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Journal of Youth and Adolescence

, Volume 30, Issue 1, pp 19–39 | Cite as

Social Coping Among Gifted High School Students and its Relationship to Self-Concept

  • Mary Ann Swiatek
Article

Abstract

Several authors suggest that gifted adolescents employ a variety of strategies to cope with perceived negative social effects of recognized high ability. The Social Coping Questionnaire (SCQ) is designed to measure the use of several such strategies. Previous SCQ studies were based on participants who earned high scores on above-level standardized tests. The current study uses a revised SCQ and a differently identified group of gifted students. Factor analysis produced 7 social coping scales similar to those found in previous studies. The scales had adequate internal consistency and test-retest reliability at an 8-week interval. Gender differences at Time 1 suggest that females are more likely than males to deny giftedness and maintain high activity levels, whereas males are more likely than females to use humor. Grade level (9–12) main effects and gender by grade level interactions were absent. Relationships with self-concept scores suggest that problem-focused social coping strategies are more adaptive than are emotion-focused, denial-based strategies.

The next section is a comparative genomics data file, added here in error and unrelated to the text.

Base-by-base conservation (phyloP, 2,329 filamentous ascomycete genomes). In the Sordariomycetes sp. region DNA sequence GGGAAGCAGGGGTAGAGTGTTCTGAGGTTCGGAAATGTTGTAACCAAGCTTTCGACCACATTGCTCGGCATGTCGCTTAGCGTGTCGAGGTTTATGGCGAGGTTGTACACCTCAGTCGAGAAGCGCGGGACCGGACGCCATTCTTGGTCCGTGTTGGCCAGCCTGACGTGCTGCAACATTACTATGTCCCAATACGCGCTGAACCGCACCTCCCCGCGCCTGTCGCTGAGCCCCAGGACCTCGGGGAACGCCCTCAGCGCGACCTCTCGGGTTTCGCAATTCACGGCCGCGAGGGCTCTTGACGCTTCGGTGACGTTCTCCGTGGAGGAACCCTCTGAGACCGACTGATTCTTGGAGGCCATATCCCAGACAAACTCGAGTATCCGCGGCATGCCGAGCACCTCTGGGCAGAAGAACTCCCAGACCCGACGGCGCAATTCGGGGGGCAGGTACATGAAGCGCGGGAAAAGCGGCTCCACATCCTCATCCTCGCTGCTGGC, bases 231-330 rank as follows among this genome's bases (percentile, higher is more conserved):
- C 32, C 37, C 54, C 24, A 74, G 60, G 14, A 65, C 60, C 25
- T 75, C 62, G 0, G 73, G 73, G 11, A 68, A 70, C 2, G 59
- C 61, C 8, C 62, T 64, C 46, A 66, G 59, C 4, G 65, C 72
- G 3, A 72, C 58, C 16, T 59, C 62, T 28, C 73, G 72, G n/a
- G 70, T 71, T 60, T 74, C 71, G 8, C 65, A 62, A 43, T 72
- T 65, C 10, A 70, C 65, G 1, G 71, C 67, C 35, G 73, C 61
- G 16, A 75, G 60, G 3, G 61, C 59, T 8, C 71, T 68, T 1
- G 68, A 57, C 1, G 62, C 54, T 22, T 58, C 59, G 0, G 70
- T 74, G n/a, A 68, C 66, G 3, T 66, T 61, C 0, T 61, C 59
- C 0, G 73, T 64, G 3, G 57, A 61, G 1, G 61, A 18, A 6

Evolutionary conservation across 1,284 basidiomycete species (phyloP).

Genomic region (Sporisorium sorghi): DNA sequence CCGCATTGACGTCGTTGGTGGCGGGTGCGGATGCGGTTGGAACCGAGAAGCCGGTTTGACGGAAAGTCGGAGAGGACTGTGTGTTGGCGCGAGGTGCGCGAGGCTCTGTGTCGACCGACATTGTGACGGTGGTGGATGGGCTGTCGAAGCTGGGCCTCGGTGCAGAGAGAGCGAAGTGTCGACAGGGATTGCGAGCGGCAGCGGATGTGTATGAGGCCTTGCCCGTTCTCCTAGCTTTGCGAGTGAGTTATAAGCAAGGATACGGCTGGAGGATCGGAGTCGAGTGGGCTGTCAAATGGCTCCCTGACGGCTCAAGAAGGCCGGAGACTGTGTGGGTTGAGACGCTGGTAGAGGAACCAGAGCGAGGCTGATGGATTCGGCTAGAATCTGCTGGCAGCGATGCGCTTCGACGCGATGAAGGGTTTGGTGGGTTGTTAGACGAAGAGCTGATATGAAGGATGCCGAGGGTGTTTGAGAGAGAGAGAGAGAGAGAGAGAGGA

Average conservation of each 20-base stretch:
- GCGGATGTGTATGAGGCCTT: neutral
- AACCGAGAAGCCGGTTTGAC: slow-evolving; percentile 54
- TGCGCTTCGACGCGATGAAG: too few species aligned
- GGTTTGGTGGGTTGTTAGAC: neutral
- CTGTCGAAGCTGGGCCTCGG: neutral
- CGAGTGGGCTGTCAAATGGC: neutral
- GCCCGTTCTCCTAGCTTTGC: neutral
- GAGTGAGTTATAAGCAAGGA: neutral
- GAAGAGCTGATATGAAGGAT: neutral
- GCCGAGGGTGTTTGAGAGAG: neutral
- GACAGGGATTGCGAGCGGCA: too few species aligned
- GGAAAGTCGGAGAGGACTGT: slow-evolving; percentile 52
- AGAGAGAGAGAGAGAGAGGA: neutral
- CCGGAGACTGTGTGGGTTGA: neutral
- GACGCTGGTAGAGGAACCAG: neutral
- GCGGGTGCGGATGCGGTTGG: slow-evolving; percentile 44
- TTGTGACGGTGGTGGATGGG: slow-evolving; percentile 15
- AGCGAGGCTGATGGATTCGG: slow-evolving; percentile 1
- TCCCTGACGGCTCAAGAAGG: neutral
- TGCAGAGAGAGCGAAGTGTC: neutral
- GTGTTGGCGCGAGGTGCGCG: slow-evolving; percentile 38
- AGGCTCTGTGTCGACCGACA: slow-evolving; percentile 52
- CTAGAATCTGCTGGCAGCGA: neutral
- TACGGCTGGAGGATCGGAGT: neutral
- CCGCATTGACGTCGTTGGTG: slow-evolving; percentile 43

Keywords

Gender Difference Internal Consistency Coping Strategy Standardize Test High School Student 
These keywords were added by machine and not by the authors. This process is experimental and the keywords may be updated as the learning algorithm improves.

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Copyright information

© Plenum Publishing Corporation 2001

Authors and Affiliations

  • Mary Ann Swiatek

    There are no affiliations available

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